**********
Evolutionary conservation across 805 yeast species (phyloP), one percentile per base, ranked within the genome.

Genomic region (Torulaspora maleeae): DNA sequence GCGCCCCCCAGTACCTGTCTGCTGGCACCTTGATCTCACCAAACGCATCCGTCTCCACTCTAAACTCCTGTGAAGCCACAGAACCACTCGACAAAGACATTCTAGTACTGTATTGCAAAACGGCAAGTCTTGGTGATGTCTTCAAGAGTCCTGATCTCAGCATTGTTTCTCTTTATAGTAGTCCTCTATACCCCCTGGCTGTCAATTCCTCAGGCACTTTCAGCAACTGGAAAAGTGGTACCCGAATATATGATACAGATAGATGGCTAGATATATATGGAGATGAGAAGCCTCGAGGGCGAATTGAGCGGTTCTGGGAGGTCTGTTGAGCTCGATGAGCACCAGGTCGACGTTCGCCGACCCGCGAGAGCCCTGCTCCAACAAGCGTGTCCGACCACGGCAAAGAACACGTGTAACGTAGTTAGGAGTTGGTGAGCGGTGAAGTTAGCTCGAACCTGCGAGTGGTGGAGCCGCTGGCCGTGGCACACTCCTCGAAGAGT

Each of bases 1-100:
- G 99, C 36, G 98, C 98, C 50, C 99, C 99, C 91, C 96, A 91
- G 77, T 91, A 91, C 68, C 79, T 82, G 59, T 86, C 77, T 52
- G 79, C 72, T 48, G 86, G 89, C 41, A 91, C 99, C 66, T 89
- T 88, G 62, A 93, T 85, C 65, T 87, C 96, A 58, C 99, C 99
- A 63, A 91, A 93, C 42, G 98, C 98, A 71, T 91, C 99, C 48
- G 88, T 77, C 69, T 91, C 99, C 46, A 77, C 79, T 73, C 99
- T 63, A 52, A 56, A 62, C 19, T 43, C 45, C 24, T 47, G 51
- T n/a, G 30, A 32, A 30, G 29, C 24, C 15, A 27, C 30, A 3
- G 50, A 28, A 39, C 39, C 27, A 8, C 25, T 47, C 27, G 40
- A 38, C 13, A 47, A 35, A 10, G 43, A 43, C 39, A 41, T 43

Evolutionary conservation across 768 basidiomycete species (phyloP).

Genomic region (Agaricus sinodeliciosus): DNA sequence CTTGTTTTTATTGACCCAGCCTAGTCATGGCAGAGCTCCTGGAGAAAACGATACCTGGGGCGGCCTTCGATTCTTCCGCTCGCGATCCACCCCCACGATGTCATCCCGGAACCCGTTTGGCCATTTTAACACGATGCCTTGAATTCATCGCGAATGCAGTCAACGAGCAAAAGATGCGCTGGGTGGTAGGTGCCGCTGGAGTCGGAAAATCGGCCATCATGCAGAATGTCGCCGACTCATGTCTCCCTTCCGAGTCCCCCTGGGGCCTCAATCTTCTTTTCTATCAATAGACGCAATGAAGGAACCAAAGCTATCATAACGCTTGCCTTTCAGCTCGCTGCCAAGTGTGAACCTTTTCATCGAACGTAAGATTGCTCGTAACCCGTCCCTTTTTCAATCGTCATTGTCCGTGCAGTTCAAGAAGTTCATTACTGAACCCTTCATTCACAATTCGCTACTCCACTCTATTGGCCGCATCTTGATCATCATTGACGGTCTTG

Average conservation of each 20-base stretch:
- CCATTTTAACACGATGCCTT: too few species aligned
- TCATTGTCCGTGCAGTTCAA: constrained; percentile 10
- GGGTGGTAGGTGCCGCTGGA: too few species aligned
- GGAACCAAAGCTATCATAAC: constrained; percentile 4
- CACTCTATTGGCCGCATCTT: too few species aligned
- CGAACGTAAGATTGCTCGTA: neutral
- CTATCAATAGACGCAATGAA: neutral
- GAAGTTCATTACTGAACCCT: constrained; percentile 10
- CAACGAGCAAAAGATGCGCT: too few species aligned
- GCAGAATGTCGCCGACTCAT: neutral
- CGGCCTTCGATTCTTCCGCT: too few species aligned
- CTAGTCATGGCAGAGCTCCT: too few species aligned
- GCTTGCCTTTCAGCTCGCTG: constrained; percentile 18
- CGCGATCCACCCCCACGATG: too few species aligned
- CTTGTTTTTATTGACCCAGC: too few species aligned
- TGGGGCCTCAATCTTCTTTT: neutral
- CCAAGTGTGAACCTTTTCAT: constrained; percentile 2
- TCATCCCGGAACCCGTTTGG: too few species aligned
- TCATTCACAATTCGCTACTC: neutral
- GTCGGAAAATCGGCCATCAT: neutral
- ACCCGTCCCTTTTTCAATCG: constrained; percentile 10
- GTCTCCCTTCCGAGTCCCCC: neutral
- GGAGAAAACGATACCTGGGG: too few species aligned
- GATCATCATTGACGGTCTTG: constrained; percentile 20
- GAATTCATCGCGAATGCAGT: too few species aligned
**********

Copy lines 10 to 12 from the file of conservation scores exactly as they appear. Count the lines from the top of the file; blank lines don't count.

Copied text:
- T 63, A 52, A 56, A 62, C 19, T 43, C 45, C 24, T 47, G 51
- T n/a, G 30, A 32, A 30, G 29, C 24, C 15, A 27, C 30, A 3
- G 50, A 28, A 39, C 39, C 27, A 8, C 25, T 47, C 27, G 40